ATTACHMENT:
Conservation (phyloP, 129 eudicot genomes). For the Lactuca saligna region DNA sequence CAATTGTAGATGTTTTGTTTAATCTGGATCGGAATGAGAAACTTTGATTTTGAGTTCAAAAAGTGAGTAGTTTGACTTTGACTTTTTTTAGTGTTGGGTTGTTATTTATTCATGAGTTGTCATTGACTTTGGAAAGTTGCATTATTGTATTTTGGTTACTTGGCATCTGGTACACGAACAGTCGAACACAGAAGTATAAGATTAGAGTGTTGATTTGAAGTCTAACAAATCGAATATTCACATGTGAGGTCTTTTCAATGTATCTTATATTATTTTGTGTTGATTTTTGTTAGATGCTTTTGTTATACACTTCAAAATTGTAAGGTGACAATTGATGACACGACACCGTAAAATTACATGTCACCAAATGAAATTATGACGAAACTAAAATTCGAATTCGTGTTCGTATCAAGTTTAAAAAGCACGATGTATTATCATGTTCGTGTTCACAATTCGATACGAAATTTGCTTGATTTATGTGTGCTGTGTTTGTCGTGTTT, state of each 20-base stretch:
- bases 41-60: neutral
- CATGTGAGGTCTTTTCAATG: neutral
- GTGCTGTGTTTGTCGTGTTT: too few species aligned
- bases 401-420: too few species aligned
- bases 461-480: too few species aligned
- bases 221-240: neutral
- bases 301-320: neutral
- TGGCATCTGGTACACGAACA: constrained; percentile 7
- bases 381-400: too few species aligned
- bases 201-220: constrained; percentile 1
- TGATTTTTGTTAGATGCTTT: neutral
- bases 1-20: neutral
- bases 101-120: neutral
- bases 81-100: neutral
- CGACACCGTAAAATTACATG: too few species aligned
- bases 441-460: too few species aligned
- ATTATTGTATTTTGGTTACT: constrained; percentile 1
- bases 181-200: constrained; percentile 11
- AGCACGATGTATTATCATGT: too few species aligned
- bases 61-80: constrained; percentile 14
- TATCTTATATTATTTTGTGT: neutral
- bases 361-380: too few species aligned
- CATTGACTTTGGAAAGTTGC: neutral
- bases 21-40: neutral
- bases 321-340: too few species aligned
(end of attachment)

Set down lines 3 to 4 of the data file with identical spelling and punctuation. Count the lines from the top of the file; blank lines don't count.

- CATGTGAGGTCTTTTCAATG: neutral
- GTGCTGTGTTTGTCGTGTTT: too few species aligned